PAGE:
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Mourners scouring the internet to find classic Prince albums such as Purple Rain, Around the World in a Day and Sign o’ the Times will find the task almost impossible. Many of the top streaming venues like Spotify and Rhapsody don’t have his music, and while there are outlets like Tidal that boast an extensive catalog, the lack of digital omnipresence is in many ways a testament to the fierce and independent nature of this musician.
The story of how Prince — full name Prince Rogers Nelson — changed his name to an unpronounceable “love symbol” in the 1990s during a contractual fight with Warner Bros. is legendary. Rolling Stone magazine ranked it as the fourth-boldest career move in rock history. The story goes that the artist wanted to release more music and wanted to own his masters. The record company wouldn’t let him. When that happened, he began appearing in public with the word “slave” written across his face. The change of name even had Warners scrambling to send out font software so that reporters could incorporate the symbol into stories. Many of those writing about the musician just found it easier to speak about him as “the artist formerly known as Prince.”
Years later, Prince fulfilled his contract, reclaimed his name and began a series of promiscuous relationships with various record labels (not to mention lawyers, one of whom says he cycled through them “like underwear”). Then he finally got what he wanted: Prince struck a landmark deal in 2014 with Warners and regained control over his back catalog. The effort was in large part aided by an aspect of copyright law that allows authors to grab back rights from publishers after 35 years. With the deadline looming on his termination rights, leverage shifted to Prince. He was no longer a slave, right?
Prince was able to survive the record industry, but advancing digital technology presented a new challenge. What happens when an unstoppable force meets an immovable object? Well, havoc breaks out.
Sure, there have been plenty of musicians who let out screams when Napster came onto the scene, but few were like Prince. He was so fiercely protective, the musician wanted to change the law to stop other artists from covering his songs. And so when one woman named Stephanie Lenz uploaded to YouTube a 29-second clip of her toddler dancing to Prince’s “Let’s Go Crazy,” he let it be known to Universal Music that he wasn’t happy. Pursuant to the Digital Millennium Copyright Act, the publisher then sent a takedown notice to YouTube, which led Lenz to file a lawsuit in 2007. Nearly a decade later, this litigation is still ticking, with the 9th Circuit Court of Appeals recently handing down a landmark decision holding that copyright holders must consider fair use when sending takedowns. For Prince’s efforts, he received the “Raspberry Beret Lifetime Aggrievement Award” from the Electronic Frontier Foundation when it decided to erect a Takedown Hall of Shame.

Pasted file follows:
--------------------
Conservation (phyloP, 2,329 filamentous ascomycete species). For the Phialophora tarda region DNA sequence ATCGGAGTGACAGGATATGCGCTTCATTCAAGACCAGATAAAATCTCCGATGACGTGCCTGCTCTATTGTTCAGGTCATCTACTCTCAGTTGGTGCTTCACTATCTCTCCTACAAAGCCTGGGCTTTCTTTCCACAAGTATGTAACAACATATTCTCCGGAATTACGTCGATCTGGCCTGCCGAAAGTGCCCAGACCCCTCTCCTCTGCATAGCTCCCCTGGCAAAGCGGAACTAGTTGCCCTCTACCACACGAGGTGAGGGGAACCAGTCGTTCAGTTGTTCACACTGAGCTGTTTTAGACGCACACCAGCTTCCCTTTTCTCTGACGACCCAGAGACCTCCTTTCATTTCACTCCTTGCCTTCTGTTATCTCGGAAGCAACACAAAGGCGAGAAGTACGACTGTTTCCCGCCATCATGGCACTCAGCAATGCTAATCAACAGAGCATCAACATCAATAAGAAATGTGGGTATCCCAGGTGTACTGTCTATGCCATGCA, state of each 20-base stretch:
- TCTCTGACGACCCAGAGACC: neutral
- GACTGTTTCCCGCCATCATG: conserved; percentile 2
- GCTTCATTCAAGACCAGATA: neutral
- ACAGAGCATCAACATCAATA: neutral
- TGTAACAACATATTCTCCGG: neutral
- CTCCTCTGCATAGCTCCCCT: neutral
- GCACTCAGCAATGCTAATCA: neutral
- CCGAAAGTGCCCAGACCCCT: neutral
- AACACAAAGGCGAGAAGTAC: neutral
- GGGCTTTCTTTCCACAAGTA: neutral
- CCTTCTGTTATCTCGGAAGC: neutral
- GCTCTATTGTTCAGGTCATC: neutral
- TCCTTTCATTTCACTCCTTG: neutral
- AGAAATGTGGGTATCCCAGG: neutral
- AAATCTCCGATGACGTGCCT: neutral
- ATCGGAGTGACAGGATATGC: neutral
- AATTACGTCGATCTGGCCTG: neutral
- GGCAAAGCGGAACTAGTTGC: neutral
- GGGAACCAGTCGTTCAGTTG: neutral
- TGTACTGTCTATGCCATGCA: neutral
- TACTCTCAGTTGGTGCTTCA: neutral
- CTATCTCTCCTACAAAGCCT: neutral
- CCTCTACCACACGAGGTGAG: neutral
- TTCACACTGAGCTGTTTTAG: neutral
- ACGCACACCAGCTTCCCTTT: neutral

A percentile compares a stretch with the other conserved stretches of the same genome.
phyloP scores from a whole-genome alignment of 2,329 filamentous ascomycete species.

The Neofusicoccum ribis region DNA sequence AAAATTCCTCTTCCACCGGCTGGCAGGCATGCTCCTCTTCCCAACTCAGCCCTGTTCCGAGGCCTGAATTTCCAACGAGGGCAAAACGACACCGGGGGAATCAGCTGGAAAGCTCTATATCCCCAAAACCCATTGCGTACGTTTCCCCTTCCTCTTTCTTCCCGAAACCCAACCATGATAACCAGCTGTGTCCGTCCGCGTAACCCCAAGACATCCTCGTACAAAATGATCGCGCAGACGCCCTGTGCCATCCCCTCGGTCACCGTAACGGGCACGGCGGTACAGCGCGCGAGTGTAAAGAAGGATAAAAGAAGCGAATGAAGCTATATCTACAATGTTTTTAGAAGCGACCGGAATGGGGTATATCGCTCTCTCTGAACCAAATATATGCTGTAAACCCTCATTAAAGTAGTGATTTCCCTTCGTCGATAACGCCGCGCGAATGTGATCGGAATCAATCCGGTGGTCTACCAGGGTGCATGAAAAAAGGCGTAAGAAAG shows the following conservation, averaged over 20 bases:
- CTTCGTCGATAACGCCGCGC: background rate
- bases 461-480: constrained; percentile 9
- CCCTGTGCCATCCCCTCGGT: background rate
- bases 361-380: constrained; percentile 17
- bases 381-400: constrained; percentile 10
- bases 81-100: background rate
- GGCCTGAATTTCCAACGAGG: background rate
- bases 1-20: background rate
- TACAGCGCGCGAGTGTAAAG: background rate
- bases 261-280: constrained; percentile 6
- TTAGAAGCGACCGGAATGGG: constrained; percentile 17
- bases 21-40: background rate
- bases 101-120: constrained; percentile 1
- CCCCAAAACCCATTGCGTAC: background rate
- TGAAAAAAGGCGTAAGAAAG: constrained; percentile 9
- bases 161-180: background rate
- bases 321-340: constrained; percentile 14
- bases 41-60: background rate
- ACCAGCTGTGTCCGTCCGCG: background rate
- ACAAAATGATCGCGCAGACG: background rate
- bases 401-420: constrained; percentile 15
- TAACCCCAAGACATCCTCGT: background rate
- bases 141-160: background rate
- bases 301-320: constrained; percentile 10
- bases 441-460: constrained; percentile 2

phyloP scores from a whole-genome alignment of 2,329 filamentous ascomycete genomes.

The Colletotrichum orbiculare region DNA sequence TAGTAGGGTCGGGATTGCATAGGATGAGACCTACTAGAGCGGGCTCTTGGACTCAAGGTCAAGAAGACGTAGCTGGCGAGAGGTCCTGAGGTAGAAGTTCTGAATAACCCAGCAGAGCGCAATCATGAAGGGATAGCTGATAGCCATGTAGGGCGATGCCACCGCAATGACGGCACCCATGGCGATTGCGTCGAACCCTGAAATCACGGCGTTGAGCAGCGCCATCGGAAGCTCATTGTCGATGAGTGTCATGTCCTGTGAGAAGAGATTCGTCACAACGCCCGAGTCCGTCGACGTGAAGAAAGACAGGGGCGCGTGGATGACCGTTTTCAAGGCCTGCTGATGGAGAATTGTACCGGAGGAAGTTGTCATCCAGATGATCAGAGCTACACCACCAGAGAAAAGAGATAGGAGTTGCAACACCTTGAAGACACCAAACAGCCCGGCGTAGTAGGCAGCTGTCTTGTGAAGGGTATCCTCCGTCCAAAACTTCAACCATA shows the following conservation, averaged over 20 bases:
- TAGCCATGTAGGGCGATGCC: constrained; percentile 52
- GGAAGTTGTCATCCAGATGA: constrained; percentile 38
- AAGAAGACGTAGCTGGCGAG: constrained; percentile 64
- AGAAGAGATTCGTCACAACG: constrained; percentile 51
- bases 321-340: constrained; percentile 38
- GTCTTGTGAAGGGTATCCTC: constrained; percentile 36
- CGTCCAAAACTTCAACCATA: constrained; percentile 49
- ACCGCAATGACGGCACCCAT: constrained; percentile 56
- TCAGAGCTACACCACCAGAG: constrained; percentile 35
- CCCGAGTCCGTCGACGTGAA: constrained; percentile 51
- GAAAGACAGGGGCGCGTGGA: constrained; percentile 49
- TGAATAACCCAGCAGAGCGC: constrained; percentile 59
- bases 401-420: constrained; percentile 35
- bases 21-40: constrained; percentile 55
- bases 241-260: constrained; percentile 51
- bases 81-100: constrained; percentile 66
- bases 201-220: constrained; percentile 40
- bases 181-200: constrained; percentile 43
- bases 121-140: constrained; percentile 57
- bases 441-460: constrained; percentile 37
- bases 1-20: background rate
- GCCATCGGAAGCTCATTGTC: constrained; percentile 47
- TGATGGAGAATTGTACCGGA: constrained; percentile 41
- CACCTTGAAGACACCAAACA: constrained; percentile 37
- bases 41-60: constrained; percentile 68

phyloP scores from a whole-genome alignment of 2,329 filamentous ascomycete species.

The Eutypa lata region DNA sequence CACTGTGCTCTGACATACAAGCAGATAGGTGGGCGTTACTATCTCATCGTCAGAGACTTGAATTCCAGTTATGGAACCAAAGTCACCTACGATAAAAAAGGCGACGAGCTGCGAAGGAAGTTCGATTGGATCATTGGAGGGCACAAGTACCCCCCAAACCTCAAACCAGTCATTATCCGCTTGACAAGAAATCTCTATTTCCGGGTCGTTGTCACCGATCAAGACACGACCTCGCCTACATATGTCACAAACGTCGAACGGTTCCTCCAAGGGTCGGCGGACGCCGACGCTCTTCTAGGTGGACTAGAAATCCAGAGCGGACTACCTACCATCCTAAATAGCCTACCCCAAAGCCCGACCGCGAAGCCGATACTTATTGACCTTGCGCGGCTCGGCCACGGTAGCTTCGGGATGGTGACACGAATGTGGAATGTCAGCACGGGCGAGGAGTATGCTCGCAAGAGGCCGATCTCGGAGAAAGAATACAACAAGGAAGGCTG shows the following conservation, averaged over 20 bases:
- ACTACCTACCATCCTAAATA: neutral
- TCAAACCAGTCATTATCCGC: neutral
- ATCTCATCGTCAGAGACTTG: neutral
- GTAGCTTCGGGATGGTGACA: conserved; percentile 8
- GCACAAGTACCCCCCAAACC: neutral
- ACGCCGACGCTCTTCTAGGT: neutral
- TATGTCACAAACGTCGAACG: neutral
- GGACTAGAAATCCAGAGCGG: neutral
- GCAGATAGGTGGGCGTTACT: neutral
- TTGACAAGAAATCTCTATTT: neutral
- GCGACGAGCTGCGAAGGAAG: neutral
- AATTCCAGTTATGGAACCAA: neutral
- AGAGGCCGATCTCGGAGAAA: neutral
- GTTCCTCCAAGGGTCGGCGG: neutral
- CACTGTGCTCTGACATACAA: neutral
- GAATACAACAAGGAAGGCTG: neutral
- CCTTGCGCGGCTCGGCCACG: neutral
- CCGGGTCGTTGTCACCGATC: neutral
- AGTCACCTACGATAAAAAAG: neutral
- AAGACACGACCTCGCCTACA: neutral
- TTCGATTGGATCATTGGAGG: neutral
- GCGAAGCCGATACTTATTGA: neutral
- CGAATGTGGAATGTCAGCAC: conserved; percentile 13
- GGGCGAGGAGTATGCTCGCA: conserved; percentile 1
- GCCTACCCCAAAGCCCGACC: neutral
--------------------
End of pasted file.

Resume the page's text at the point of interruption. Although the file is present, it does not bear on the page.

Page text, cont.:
Throughout the years, Prince has consistently raised eyebrows with an assertiveness bordering on manic.
In 2014, for example, he sued 22 Facebook users for linking to bootlegs of his recordings. A few days after filing, amid a big public backlash, the lawsuit was withdrawn. He later explained to the BBC, “Nobody sues their fans … I have some bootlegs of Lianne [La Havas] but I wouldn’t sell them. But fans sharing music with each other, that’s cool.”
Today, Prince’s music can be heard on some platforms like Pandora and SiriusXM, which rely on compulsory licenses to perform music and don’t need his explicit permission. He’s also been a fan of Tidal, the Jay Z-owned, artist-friendly streaming service.
But soon, dozens of his albums — plus all the stuff he hasn’t yet released — could be even more widely available than he could ever have imagined (or personally allowed).
“Bluntly, it won’t be his decision to make anymore,” says Howard Weitzman, the attorney for the Michael Jackson estate. “Whoever ends up being the administrators and executors will make those decisions. … Some people provide in their will how the intellectual property may be used over a period of time, but we don’t know what his estate planning is yet.”
Those who have represented him have doubts.
“I hope for his sake that he had an estate plan, especially with no heirs,” says Lee Phillips, senior partner at Manatt, Phelps & Phillips, who was Prince’s lawyer during the artist’s 20s, when he made Purple Rain. “You can write in [the will] saying I’ve formed this trust, such and such is the trustee, and he’s instructed to not grant any licenses for commercial use of my songs. He can continue, in effect, from the grave to control the usage of his songs. Who knows if he even has a will? He was a unique person.”
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